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It lasted a week. A week of President Obama starting to sound like the brave leader millions of Americans elected. And then we got to the policy part. Clearly, his opening bid for next year's budget is designed to prove he's more of a deficit hawk than Republicans. The administration's upcoming budget, which the president will plug in his first State of the Union address, is to include a three-year freeze in "non-security" domestic spending. The idea is to keep 2013 spending on par with that of 2011-putting the Barack Obama of 2010 pretty much in step with the John McCain of 2008.

A spending freeze was, infamously, candidate McCain's out-of-touch idea for fixing the economy. It was an idea candidate Obama hammered, compellingly, in all three debates. Instituting a spending freeze, Obama repeatedly parried, is like "using a hatchet, where you need a scalpel." Check out this video compilation of him doing so (hat tip to Think Progress' Wonk Room):

That Obama, circa 2008, was also the leader who bravely defended the positive role government has played in citizens' lives, the one who stressed government's responsibility to ensure equal opportunity.  "It's important for the president to set a tone," he declared in the second debate, "that says all of us are going to contribute, all of us are going to make sacrifices. … I disagree with Sen. McCain about an across the board spending freeze. That's an example of an unfair burden sharing."

The White House now defends the president's seeming flip-flop by splitting a hair: His spending freeze is more like a spending cap; some programs can still grow while others will get cut. Whatever. The truth is more like this:  Politicians like to propose freezes, if not actually honor them, because they sound good to independent voters who are worried about fiscal responsibility, just not enough to pay more taxes.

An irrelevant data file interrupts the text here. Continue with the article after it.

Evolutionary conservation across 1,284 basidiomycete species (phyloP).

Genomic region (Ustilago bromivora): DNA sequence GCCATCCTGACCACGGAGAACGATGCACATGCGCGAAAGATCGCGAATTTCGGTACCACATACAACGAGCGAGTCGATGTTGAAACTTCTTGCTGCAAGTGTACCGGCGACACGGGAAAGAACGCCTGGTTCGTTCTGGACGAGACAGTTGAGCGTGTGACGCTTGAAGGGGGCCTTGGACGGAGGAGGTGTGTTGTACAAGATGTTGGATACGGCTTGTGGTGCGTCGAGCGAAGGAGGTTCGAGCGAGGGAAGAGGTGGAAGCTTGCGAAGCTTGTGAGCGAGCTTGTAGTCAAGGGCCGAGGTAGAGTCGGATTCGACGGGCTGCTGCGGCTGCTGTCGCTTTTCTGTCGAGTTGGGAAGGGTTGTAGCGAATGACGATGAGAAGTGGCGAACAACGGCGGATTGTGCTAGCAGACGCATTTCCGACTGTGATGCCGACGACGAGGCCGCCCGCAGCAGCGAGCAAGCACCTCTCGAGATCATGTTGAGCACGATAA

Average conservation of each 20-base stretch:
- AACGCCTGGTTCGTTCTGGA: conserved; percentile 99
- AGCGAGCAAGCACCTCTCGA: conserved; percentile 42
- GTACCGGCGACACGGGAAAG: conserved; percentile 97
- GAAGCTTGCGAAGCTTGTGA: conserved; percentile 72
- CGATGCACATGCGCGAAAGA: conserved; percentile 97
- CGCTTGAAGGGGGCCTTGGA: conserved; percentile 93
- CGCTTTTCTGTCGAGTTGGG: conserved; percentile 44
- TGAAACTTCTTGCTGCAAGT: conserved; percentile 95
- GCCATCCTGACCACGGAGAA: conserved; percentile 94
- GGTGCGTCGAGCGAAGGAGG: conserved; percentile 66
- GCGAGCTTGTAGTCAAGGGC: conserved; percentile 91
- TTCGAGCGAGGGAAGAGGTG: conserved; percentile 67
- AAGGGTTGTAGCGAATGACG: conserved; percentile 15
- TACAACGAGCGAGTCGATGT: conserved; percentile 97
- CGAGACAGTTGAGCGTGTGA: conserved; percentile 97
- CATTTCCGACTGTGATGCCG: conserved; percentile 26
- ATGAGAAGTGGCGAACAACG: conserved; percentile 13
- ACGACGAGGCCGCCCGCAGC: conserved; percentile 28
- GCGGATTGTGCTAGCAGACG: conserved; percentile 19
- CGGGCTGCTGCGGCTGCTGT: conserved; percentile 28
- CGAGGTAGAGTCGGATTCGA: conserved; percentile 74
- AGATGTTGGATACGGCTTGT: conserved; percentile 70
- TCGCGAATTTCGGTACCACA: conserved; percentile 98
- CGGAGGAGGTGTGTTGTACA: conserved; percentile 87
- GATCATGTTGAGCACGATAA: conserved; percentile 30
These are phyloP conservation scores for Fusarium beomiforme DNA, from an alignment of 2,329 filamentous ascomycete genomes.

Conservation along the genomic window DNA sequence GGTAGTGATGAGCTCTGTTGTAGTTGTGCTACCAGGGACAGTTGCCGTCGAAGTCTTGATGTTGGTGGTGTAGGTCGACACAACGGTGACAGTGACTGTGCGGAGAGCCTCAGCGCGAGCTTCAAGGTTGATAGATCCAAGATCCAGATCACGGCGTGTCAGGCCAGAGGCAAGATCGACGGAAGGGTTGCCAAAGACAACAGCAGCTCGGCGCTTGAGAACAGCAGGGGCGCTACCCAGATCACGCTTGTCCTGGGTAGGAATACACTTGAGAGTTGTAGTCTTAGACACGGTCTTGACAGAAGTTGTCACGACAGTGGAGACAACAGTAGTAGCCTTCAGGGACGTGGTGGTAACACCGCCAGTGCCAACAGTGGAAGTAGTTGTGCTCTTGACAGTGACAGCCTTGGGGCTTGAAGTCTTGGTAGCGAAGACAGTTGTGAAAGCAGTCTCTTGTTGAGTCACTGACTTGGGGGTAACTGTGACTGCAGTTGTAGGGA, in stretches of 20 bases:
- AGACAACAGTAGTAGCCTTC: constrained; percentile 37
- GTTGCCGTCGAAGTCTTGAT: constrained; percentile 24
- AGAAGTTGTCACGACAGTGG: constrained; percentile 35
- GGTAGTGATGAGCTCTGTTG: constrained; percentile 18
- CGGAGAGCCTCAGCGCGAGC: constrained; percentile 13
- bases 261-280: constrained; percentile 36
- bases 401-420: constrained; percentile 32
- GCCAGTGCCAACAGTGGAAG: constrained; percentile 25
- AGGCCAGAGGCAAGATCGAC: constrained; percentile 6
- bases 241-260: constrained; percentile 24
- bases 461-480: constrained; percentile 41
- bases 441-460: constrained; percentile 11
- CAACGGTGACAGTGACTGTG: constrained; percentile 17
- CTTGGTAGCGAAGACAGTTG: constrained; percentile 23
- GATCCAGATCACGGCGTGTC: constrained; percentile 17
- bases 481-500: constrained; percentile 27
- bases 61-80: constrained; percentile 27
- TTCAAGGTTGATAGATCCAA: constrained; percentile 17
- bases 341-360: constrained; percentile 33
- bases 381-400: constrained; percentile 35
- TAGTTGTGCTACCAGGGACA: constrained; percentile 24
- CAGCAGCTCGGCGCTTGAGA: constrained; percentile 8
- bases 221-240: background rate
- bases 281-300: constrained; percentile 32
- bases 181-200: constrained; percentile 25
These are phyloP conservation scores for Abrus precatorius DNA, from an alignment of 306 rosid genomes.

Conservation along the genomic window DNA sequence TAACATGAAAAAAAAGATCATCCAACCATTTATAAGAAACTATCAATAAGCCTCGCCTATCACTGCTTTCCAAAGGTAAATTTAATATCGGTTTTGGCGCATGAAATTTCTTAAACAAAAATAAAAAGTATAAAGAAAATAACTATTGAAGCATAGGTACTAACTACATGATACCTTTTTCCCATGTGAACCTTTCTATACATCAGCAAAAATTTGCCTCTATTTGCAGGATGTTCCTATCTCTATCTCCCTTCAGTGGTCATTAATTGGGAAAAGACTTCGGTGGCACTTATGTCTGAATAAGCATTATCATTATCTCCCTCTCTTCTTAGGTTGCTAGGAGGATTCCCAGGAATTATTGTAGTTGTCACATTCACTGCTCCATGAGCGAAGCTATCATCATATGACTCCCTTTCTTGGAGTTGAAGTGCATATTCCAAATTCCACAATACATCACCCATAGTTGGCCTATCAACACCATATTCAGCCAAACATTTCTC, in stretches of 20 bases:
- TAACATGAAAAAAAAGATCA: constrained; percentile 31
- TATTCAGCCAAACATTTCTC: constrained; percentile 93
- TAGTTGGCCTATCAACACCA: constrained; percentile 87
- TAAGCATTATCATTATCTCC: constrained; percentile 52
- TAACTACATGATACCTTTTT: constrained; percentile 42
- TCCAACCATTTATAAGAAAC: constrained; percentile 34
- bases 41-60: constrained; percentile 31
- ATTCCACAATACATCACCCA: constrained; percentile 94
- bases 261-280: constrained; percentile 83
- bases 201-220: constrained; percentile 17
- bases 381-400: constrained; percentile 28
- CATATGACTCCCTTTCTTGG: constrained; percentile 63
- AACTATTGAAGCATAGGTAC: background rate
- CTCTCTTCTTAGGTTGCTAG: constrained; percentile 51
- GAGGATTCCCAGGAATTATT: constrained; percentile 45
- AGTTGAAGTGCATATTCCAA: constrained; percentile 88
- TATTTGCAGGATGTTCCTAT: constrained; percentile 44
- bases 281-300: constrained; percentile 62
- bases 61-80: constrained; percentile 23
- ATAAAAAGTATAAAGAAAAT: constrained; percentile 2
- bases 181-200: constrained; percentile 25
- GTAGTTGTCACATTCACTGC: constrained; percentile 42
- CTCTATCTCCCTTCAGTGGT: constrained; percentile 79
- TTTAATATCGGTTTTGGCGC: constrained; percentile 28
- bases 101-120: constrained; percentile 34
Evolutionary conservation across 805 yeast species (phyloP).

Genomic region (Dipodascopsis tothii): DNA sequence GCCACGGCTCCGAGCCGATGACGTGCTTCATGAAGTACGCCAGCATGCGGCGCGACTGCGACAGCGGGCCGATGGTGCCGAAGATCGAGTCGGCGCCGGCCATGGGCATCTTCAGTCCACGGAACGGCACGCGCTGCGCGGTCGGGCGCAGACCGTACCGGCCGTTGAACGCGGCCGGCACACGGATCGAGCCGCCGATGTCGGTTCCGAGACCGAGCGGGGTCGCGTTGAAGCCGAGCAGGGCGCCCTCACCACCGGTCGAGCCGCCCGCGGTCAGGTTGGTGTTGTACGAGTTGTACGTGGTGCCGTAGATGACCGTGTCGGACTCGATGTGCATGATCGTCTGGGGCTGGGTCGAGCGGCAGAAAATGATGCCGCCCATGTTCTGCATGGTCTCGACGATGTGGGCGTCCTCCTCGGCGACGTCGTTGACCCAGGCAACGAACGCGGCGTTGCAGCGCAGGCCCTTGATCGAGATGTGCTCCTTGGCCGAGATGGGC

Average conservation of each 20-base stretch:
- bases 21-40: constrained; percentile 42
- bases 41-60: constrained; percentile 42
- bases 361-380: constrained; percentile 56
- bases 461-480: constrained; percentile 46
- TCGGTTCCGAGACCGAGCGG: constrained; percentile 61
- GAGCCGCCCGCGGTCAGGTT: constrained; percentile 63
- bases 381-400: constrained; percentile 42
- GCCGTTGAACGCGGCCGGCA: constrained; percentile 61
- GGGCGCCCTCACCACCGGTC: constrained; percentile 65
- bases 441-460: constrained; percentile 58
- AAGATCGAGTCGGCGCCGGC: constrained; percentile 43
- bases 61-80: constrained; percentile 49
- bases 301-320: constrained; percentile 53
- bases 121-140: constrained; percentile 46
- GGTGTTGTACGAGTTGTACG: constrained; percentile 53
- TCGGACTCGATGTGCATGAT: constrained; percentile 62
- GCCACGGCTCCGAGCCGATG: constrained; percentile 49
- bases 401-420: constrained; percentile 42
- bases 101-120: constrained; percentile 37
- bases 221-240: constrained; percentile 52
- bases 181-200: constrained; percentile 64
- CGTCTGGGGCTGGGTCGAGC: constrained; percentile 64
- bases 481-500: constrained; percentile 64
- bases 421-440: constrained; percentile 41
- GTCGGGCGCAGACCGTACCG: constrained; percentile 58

Lay aside the president's abdication of his powerful role as explainer in chief for progressive governance. As a matter of policy, Paul Krugman's take sums up Obama's spending freeze well: "It's appalling on every level. It creates an environment where the massive investments we desperately need-in health care reform, in energy and most urgently in old-fashioned job creation-are both politically and fiscally all but impossible.

The spending-freeze announcement is no doubt timed to balance the increasing spend-and-regulate tone Obama has taken in the wake of the Democrats' debacle in Massachusetts. It comes alongside a flurry of talk about helping the middle class. Obama has proposed a package of initial reforms like expanded tax credits for child care and retirement accounts and limiting monthly payments on federal student loans.


Obama's State of the Union address is also expected to ratchet up his populist rhetoric, in a belated acknowledgment of the fact that Americans are feeling played by big government and big corporations alike. And the elevation of former Fed Chair Paul Volcker-who's bullish on reining in the big banks-into the president's inner circle of economic advisers certainly holds promise.

But as economist and former Labor Secretary Robert Reich explains, "[Obama's] three-year freeze on a large portion of discretionary spending will make it impossible for him to do much of anything for the middle class that's important."

As candidate Obama pointed out, the real deficit demon isn't discretionary domestic spending. It's out-of-control defense contracting and tax giveaways to the rich. If the president is serious about the deficit, he should make the case for actually fixing it. Indeed, a number of progressive economists have wisely begun sketching out what meaningful deficit reduction looks like. But what we need right now is jobs, millions and millions of jobs. And that means smart deficit spending, not counterproductive and pandering spending freezes.


Kai Wright is The Root's senior writer. Follow him on Twitter.